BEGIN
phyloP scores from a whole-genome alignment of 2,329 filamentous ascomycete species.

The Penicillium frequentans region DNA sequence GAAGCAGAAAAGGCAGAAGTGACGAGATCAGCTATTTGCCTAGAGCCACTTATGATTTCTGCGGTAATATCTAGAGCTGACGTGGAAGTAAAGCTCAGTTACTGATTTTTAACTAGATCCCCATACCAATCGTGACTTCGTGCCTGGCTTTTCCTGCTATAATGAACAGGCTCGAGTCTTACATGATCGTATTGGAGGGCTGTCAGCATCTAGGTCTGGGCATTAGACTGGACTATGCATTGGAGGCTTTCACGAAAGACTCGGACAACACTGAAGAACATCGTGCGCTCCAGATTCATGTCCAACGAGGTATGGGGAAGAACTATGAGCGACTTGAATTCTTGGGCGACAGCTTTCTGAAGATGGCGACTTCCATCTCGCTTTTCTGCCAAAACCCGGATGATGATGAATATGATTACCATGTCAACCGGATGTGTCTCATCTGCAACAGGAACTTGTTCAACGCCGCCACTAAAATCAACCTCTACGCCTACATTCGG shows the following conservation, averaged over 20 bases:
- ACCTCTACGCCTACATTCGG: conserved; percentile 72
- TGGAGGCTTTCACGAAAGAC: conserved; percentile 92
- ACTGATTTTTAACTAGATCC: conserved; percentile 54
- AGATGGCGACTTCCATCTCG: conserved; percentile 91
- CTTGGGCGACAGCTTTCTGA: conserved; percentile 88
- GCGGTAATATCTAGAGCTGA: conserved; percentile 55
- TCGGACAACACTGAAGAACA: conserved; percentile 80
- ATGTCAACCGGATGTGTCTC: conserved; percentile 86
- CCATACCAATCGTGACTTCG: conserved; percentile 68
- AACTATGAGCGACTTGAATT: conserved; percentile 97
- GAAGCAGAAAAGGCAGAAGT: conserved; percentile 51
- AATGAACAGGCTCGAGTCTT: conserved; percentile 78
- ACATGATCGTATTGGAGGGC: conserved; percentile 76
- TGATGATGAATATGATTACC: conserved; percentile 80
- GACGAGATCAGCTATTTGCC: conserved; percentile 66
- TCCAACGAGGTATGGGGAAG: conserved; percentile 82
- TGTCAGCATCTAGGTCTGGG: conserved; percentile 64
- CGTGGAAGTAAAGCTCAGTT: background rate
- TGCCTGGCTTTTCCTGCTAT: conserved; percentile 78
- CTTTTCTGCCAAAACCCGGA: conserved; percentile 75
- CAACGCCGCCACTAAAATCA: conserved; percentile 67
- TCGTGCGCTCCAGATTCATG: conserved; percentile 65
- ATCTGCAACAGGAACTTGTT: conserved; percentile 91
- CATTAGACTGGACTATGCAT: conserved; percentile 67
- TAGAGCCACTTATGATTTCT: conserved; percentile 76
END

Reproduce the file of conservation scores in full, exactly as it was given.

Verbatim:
phyloP scores from a whole-genome alignment of 2,329 filamentous ascomycete species.

The Penicillium frequentans region DNA sequence GAAGCAGAAAAGGCAGAAGTGACGAGATCAGCTATTTGCCTAGAGCCACTTATGATTTCTGCGGTAATATCTAGAGCTGACGTGGAAGTAAAGCTCAGTTACTGATTTTTAACTAGATCCCCATACCAATCGTGACTTCGTGCCTGGCTTTTCCTGCTATAATGAACAGGCTCGAGTCTTACATGATCGTATTGGAGGGCTGTCAGCATCTAGGTCTGGGCATTAGACTGGACTATGCATTGGAGGCTTTCACGAAAGACTCGGACAACACTGAAGAACATCGTGCGCTCCAGATTCATGTCCAACGAGGTATGGGGAAGAACTATGAGCGACTTGAATTCTTGGGCGACAGCTTTCTGAAGATGGCGACTTCCATCTCGCTTTTCTGCCAAAACCCGGATGATGATGAATATGATTACCATGTCAACCGGATGTGTCTCATCTGCAACAGGAACTTGTTCAACGCCGCCACTAAAATCAACCTCTACGCCTACATTCGG shows the following conservation, averaged over 20 bases:
- ACCTCTACGCCTACATTCGG: conserved; percentile 72
- TGGAGGCTTTCACGAAAGAC: conserved; percentile 92
- ACTGATTTTTAACTAGATCC: conserved; percentile 54
- AGATGGCGACTTCCATCTCG: conserved; percentile 91
- CTTGGGCGACAGCTTTCTGA: conserved; percentile 88
- GCGGTAATATCTAGAGCTGA: conserved; percentile 55
- TCGGACAACACTGAAGAACA: conserved; percentile 80
- ATGTCAACCGGATGTGTCTC: conserved; percentile 86
- CCATACCAATCGTGACTTCG: conserved; percentile 68
- AACTATGAGCGACTTGAATT: conserved; percentile 97
- GAAGCAGAAAAGGCAGAAGT: conserved; percentile 51
- AATGAACAGGCTCGAGTCTT: conserved; percentile 78
- ACATGATCGTATTGGAGGGC: conserved; percentile 76
- TGATGATGAATATGATTACC: conserved; percentile 80
- GACGAGATCAGCTATTTGCC: conserved; percentile 66
- TCCAACGAGGTATGGGGAAG: conserved; percentile 82
- TGTCAGCATCTAGGTCTGGG: conserved; percentile 64
- CGTGGAAGTAAAGCTCAGTT: background rate
- TGCCTGGCTTTTCCTGCTAT: conserved; percentile 78
- CTTTTCTGCCAAAACCCGGA: conserved; percentile 75
- CAACGCCGCCACTAAAATCA: conserved; percentile 67
- TCGTGCGCTCCAGATTCATG: conserved; percentile 65
- ATCTGCAACAGGAACTTGTT: conserved; percentile 91
- CATTAGACTGGACTATGCAT: conserved; percentile 67
- TAGAGCCACTTATGATTTCT: conserved; percentile 76